Sand boas

Genus: Eryx or Gongylophis

Gongylophis: Kenyan, Rough scaled, and Saharan sand boas

Eryx (old world sand boas):

The Old World Sand Boas include 9 recognized species of Eryx hailing from Europe, Africa, the Middle East and Southwestern Asia, though most commonly found in the pet trade is the Kenyan (E. colubrinus).

The Kenyan Sand Boas are very “tubelike” in appearance with no distinct neck. The nose is very short and wide and they have very small eyes with vertical pupils. Their tails are also short and don’t have the ability to curl around and hold on like those of most other snake species her at Snake Haus. The females are usually larger than the males, but even they rarely get any bigger than 2 feet long, making them a good reptile for somewhat smaller spaces.

These animals can be very destructive with burrowing through their enclosures though and will tip over small water bowls. For this reason, heavy crocks are recommended. Also, be careful of large cage decorations that could crush your boa should they burrow under it. These guys will spend 75-80% of their time in burrows in their substrate, so don’t worry about making the enclosure pretty for them. What, you want to look at you Sand Boa? Well, that’s a different story.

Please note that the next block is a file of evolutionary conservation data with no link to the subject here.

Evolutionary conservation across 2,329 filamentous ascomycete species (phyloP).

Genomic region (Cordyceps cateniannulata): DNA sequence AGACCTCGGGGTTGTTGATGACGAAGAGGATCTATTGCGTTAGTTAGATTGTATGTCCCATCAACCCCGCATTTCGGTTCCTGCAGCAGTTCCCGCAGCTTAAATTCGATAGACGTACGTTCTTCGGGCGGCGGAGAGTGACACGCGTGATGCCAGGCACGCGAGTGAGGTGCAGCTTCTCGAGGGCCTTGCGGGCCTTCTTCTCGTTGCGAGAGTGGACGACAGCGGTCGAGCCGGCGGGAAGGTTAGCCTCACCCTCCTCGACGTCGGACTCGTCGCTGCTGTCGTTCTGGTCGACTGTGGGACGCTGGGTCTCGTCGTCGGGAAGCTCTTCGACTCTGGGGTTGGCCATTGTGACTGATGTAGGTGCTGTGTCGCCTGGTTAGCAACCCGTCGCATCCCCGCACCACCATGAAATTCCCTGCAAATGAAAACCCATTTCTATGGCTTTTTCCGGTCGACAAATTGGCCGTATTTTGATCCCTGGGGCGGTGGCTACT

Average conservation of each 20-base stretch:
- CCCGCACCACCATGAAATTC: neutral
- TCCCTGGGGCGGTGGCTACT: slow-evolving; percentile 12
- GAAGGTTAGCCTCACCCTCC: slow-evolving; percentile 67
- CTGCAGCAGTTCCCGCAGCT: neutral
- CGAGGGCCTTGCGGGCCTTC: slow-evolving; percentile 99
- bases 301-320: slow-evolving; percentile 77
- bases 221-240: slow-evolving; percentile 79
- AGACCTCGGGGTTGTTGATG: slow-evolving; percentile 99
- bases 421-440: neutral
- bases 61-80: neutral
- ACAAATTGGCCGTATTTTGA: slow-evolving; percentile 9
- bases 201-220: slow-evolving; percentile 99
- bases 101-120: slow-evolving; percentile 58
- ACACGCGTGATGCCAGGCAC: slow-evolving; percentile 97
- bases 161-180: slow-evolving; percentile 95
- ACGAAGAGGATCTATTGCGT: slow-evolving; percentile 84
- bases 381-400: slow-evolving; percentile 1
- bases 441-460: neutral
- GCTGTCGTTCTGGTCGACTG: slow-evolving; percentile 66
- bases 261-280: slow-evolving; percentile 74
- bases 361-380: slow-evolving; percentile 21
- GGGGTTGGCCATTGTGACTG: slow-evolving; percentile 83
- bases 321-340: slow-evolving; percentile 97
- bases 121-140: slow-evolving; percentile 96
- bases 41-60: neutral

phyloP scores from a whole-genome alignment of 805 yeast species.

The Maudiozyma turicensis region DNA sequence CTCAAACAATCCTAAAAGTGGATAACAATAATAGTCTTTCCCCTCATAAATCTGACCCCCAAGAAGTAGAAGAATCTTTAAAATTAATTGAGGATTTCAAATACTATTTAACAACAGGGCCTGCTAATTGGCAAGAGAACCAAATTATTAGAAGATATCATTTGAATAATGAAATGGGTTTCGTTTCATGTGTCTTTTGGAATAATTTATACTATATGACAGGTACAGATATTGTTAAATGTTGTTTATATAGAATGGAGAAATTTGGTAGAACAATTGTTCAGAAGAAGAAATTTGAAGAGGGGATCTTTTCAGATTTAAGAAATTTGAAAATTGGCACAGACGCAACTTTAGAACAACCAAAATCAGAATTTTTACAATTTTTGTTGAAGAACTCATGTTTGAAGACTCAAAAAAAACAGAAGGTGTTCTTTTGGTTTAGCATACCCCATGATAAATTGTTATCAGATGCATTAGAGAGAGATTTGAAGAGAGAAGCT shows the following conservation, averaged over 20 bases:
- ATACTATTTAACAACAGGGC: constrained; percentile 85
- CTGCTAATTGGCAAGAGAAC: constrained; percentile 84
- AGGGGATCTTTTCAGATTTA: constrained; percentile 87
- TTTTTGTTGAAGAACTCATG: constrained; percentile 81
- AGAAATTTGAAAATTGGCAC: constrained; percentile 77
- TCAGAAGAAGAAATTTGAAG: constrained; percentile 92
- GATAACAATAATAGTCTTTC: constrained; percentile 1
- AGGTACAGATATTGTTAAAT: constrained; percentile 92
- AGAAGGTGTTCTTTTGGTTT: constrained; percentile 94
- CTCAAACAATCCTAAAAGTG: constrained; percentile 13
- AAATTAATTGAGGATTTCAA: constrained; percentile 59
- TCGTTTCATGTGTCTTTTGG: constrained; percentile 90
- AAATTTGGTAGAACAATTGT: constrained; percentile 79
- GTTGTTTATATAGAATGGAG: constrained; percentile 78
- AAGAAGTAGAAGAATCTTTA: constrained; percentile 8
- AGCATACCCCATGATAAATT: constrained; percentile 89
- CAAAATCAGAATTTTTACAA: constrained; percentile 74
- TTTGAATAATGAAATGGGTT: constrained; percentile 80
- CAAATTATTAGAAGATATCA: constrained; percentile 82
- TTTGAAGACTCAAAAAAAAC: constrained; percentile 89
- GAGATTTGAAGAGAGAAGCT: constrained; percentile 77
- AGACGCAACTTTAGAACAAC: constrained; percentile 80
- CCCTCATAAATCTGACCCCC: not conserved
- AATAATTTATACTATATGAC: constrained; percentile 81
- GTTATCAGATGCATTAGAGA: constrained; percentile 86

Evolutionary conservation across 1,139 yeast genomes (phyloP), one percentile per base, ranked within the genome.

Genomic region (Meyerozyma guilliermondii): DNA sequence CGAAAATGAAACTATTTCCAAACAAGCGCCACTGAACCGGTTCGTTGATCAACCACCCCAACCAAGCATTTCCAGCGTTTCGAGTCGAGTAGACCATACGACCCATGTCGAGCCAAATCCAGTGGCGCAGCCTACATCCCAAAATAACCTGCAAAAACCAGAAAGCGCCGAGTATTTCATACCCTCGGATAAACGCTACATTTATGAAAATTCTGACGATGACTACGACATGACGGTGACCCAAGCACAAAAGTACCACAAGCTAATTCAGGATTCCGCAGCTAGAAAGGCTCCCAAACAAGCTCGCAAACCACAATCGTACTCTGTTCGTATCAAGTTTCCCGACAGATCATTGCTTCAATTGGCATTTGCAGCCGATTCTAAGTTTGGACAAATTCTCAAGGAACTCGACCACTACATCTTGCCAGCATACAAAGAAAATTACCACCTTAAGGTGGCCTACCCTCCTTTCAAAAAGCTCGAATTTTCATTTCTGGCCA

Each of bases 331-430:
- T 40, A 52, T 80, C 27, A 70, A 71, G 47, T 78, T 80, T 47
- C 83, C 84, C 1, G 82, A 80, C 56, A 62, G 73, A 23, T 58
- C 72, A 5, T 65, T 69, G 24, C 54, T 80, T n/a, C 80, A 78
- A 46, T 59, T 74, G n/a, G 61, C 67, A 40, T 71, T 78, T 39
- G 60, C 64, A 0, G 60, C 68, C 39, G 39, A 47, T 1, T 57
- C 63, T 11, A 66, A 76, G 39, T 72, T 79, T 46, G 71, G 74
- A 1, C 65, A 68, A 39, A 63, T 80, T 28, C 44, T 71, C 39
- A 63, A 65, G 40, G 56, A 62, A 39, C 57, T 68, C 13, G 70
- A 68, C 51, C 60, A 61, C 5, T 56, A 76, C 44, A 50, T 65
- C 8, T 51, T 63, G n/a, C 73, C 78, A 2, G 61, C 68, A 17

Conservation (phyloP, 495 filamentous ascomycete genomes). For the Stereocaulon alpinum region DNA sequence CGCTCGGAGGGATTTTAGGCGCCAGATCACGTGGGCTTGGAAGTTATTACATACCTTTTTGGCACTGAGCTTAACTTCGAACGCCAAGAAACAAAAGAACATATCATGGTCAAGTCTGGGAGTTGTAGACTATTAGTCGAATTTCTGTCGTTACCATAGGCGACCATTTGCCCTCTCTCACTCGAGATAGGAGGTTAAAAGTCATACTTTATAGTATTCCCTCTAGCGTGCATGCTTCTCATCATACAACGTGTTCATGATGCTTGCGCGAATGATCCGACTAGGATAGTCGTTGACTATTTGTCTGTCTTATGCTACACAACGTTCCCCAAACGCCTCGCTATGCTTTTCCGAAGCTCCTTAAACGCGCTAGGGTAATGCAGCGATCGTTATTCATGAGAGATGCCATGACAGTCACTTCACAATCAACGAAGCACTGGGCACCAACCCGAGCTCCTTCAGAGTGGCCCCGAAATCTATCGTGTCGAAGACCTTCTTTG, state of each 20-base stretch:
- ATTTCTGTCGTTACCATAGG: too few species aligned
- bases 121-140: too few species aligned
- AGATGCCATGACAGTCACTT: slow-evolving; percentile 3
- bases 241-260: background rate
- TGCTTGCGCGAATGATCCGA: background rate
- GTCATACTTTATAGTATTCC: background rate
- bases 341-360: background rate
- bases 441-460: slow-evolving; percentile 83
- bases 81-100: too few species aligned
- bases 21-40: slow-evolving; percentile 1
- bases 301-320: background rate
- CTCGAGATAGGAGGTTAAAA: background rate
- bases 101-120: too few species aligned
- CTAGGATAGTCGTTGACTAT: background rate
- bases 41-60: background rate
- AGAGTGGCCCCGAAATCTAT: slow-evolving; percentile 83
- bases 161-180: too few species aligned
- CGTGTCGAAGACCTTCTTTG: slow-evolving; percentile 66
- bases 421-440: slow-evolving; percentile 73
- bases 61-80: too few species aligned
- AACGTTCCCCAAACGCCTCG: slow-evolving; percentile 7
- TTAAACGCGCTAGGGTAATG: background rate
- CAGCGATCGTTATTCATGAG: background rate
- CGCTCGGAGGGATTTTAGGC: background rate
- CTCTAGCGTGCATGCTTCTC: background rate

Old world boas are a bit unique in that they are ovoviviparous, meaning they give birth to live young instead of laying eggs. Actually, it’s a little more complicated than that. They do still produce an egg of sorts, but the mother snake retains the egg for development and the babies are passed 4 to 6 months later, fully formed, each in an individual membrane.

These awesome little snakes are still a bit new to the pet trade, but are quickly growing in popularity and we do have some pretty awesome looking morphs out there now.

Watch Luke burrowing back into his substrate after a handling session.

Meet Snake Haus East’s Sand Boas here!